Lily Clara Letter 4 - Railroads and Robberies

Wedding of the Rails

In the wake of the American Civil War, the completion of the first Transcontinental Railroad connected a fractured nation. When the final golden spike was ceremoniously driven at Promontory, Utah, on May 10, 1869, two railways become one and transformed life in the United States.

The resulting railroad, which connected the east and west coasts across 1900 miles of land, revolutionized the settlement of the West. Instead of an arduous 6-month wagon ride, travel across the continent could now be completed in about 1 week. Trains also expedited mail services, making it easier to stay connected with family and friends left behind. As large numbers of Americans headed west seeking opportunity and adventure, new towns and economies sprang up almost overnight along the railways. Mining towns like Frisco, where the population soared to over 6000 after the completion of the town’s railroad extension, owed much of their booming success to the Iron Horse.

Railway construction hit its peak in the 1880s, at the height of the Gilded Age. Unparalleled speeds and improved passenger comforts like sleeping accommodations, diner cars, electric lights, and central steam heat made train travel increasingly popular in the final decades of the Nineteenth Century.

The most iconic image of the historic “Joining of the Rails” at Promontory, Utah, on May 10, 1869. Courtesy of Utah State Historical Society.

Railroad Depot, Glenn’s Ferry, Idaho, 1889. Courtesy of Utah State Historical Society.

Stick ‘Em Up

The expansion of railroads generally made travel across the continent faster, cheaper, and safer, but it was not without its own dangers. The first train robbery in the United States occurred before the Transcontinental Railroad was even completed. In 1865, more than a dozen outlaws held up a train in Ohio, robbed more than 100 passengers at gunpoint, and blew open safes containing thousands of dollars. They evaded the long arm of the law and sparked a new type of crime wave. The next year, the infamous Reno brothers boarded a passenger train in Indiana wearing masks and pointing pistols. They stole $13,000 from the safes on the train. For the next several decades, criminal gangs led by Butch Cassidy, Jesse James, the Daltons, and other outlaws made a lucrative business of train robbery. They live on as legends of the Wild West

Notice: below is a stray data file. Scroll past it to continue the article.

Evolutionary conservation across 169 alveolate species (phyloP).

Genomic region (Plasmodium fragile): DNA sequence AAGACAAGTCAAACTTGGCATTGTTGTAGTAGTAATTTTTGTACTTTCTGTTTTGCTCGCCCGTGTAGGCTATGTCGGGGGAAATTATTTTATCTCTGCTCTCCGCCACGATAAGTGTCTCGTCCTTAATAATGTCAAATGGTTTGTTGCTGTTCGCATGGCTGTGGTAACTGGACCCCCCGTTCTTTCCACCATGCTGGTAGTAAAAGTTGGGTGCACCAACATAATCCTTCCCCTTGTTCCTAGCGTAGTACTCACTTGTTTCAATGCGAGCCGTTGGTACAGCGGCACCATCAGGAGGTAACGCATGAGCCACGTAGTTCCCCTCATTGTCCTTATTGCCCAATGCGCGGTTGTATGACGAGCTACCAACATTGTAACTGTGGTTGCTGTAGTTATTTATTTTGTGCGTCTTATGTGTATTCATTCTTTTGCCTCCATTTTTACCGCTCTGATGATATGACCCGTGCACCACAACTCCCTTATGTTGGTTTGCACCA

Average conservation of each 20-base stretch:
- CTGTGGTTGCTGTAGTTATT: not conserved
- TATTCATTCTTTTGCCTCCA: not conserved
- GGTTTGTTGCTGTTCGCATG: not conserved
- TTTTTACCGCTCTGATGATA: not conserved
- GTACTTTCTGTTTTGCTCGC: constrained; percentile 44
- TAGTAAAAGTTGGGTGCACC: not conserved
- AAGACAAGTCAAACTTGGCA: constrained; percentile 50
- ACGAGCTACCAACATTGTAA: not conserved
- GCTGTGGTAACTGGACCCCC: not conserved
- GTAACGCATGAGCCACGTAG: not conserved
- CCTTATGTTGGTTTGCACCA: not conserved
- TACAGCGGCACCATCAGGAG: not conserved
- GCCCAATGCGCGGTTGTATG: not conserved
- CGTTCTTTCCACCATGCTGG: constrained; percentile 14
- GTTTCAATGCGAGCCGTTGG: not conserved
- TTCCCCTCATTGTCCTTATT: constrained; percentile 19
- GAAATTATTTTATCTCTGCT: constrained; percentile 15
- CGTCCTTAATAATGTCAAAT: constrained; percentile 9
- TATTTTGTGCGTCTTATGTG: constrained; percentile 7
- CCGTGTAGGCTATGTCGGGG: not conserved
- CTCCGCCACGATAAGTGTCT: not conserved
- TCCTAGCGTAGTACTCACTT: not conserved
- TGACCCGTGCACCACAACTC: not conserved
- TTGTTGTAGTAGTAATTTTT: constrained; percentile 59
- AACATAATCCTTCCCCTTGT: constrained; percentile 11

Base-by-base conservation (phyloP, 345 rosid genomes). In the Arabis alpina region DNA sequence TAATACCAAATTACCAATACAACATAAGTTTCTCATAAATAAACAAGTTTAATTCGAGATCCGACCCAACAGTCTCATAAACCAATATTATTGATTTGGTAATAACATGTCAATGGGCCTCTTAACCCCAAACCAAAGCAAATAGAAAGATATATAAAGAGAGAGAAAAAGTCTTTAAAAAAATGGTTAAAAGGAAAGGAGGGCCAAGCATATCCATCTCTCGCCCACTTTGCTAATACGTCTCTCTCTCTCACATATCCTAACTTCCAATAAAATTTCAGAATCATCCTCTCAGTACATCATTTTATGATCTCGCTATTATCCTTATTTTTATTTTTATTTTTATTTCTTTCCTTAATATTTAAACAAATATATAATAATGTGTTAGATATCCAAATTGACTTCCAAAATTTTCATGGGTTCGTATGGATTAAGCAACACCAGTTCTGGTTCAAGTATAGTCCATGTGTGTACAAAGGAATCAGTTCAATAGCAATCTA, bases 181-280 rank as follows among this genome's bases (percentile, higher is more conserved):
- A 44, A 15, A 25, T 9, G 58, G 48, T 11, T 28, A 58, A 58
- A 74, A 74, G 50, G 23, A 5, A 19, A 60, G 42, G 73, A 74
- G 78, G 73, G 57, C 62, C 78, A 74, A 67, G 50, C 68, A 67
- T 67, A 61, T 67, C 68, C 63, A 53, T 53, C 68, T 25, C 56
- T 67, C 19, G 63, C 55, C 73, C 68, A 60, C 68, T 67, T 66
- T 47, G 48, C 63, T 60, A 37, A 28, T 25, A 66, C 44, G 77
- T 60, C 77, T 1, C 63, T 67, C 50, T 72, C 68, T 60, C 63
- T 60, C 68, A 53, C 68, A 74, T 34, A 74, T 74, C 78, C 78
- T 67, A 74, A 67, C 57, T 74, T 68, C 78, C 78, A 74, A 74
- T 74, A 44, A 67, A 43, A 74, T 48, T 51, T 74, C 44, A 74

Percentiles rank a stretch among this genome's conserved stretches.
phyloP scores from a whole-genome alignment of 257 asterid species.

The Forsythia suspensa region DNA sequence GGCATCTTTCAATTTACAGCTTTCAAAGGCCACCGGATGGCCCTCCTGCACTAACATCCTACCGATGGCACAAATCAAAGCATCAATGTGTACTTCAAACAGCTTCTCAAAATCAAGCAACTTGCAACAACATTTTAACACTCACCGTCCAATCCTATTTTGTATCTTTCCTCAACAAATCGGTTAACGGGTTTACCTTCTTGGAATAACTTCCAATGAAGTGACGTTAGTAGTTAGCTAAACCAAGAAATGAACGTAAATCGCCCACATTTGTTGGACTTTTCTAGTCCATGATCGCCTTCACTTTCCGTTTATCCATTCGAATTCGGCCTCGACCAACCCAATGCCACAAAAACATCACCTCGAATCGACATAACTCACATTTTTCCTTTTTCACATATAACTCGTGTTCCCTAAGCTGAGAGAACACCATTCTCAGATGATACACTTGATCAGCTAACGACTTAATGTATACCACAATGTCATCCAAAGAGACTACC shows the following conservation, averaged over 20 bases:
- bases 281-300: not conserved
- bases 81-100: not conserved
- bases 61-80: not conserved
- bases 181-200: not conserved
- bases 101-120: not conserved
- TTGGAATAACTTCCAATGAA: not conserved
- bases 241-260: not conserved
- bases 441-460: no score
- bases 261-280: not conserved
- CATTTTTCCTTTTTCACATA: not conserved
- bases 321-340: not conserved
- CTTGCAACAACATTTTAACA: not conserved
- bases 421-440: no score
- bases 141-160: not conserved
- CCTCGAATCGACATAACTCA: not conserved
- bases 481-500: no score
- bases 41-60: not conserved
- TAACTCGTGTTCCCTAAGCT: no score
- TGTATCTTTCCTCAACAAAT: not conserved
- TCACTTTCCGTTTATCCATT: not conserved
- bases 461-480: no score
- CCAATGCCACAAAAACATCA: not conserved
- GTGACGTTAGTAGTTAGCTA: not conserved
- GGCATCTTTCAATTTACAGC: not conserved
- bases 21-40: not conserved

Dining car on a passenger train, ca. 1893. Courtesy of Chicago History Museum.

Victorian elegance of a drawing room car, 1886. Courtesy of McCord Museum.

The Bride and the Bandit

With limited rights, opportunities, and options, single women were particularly vulnerable in Victorian society. Lily Clara’s harrowing experience—confronting a train robber who turned out to be her own fiancé—is in fact based on the 1873 real-life tragedy of Eleanor Berry. Like Lily Clara, 22-year-old Eleanor took a chance on love and fate when she responded to a matrimonial advertisement. After 3 months of corresponding with Louis Dreibelbis, she enthusiastically accepted his proposal of marriage and boarded a Central Pacific Railroad train to join him in the mining camp near Grass Valley, California. On the last leg of her journey, the stagecoach was held up by masked, armed robbers who were gallant enough to acquiesce to her bold request to preserve her trunk of wedding clothes. But fortune was not in her favor. She met Louis for the first time at the altar, and within moments of saying “I do,” she recognized a distinctive scar on his hand and identified him as the leader of the gang of thieves. Unfortunately, Eleanor did not handle the shock as well as Lily Clara and was so distraught that she tried to take her own life. The intervention of family friends luckily saved her, but her experience demonstrates the great risks that many single nineteenth-century women were obligated to take to secure their place in society.

 Wanted poster for Dalton Gang, “Notorious Badmen,” 1892.

Engraving of train robbery, Harper’s Weekly (January 16, 1892).